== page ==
There can’t be a …

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Newsagents call on Cable to think again on tobacco display ban

An open letter to Vince Cable from the National President of the National Federation of Retail Newsagents:

Dear Mr Cable,

The National Federation of Retail Newsagents (NFRN) would like to express the views of Britain’s small businesses, those at the heart of their local communities, in response to the UK’s proposed tobacco display ban. We do so with the firm support of over 60 backbench MPs who have called on you personally to look again at the proposed ban, as well as 33,000 small family businesses across every town and village in the UK.

These MPs who have signed the open letter understand that the display ban is not a health vs …

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Opinion: Tobacco control

As Liberal Democrats we are unique in our commitment to personal freedom. Our battles for liberty have gone hand in hand with a dedication to social progress. We want freedom but not a society that walks on by.

Getting this balance right is a central part of our party’s policy consultation recently launched by Health Minister Paul Burstow.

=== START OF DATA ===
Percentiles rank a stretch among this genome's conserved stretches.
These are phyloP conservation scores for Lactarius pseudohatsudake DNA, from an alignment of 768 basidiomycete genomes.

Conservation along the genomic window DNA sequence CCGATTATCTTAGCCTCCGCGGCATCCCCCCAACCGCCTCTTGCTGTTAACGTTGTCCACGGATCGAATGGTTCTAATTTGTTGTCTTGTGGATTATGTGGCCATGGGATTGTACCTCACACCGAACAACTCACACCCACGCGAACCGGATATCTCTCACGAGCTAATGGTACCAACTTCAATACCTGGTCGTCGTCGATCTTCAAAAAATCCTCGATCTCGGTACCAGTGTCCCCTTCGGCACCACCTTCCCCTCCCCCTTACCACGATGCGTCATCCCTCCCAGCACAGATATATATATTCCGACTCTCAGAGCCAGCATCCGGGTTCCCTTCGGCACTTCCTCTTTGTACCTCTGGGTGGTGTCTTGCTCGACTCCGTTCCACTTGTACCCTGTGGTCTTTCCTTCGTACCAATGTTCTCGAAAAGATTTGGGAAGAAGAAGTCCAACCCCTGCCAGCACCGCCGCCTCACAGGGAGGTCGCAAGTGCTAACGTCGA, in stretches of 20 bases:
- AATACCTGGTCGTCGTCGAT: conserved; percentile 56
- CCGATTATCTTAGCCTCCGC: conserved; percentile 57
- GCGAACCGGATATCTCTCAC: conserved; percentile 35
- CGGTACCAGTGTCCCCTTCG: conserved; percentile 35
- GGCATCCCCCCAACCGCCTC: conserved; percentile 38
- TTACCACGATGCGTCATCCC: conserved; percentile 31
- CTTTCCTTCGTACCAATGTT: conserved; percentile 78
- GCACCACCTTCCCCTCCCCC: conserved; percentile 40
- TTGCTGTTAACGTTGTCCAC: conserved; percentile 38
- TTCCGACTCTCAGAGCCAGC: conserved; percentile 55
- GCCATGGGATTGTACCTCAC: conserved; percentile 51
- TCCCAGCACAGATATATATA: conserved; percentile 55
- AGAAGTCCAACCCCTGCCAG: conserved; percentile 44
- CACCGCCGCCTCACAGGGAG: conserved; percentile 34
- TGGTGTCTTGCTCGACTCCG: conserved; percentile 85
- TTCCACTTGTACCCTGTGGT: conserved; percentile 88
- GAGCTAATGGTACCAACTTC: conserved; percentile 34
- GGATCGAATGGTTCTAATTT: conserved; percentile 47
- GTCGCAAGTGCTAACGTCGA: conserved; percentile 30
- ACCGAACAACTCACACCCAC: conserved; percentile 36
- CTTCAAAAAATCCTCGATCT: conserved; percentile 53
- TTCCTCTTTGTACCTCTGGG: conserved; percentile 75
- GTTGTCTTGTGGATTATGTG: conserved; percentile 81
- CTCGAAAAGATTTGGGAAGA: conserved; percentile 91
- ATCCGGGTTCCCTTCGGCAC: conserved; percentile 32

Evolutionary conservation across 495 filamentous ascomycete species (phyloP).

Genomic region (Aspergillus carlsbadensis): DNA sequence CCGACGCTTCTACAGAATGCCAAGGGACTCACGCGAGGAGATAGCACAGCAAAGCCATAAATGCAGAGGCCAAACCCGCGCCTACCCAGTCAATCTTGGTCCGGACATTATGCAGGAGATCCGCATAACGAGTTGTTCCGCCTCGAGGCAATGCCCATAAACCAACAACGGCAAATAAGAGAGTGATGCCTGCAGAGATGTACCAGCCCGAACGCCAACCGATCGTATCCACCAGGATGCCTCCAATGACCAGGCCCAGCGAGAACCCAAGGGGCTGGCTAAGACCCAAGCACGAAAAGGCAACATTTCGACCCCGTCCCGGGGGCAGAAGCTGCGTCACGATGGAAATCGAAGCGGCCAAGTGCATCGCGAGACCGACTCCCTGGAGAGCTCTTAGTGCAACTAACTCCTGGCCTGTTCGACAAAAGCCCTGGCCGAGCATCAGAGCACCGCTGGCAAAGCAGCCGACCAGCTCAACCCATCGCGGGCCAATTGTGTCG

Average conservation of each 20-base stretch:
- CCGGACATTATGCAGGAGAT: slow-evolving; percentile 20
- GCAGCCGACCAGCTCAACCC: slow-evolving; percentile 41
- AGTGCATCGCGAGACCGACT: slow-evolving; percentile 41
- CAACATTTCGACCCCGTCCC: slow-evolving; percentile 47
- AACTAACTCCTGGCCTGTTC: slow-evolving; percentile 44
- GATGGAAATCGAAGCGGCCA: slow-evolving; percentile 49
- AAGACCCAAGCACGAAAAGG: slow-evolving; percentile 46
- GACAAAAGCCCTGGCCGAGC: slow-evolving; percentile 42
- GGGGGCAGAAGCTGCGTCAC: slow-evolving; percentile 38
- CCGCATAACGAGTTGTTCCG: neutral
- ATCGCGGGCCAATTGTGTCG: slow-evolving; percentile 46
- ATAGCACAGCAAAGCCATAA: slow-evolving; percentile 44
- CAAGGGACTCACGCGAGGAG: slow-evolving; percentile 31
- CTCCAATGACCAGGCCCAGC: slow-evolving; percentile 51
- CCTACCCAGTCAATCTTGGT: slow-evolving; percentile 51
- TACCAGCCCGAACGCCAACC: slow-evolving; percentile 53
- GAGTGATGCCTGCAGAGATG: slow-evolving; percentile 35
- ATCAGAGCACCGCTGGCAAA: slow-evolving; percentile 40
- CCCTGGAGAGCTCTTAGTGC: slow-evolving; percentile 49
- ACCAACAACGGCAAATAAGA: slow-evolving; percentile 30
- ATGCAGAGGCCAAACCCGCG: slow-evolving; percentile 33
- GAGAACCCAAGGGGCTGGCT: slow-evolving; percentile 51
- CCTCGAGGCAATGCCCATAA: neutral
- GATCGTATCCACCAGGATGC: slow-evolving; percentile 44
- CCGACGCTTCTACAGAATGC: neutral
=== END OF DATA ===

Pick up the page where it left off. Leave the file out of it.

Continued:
It asks whether tobacco should be one of the main areas of focus for public health. The answer to this was given very clearly in the inquiry by the All Party Parliamentary Group for Smoking and Health, which I chair.

We heard evidence that …

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Daily View 2×2: 21 January 2010

1920s woman in silk kimono smoking using a cigarette holderGood morning and welcome to Daily View. If you submit a tax return, there are hardly any days left to get on with it.

On this day in 1908, New York City voted to ban women from smoking in public. Two years ago, Black Monday did a number on the world’s stock markets.

In birthdays, we sing a song to Commander in Chief star Geena Davis and Christian Dior, who were born today.

And in deaths, we remember George Orwell – and use him as an excuse to pimp this link – a cartoon that fears that when it comes to dystopias, it was Aldous Huxley who nailed it, rather than George Orwell.

2 Big Stories

Stop the presses!

Men are wearing shorts in the snow in New York.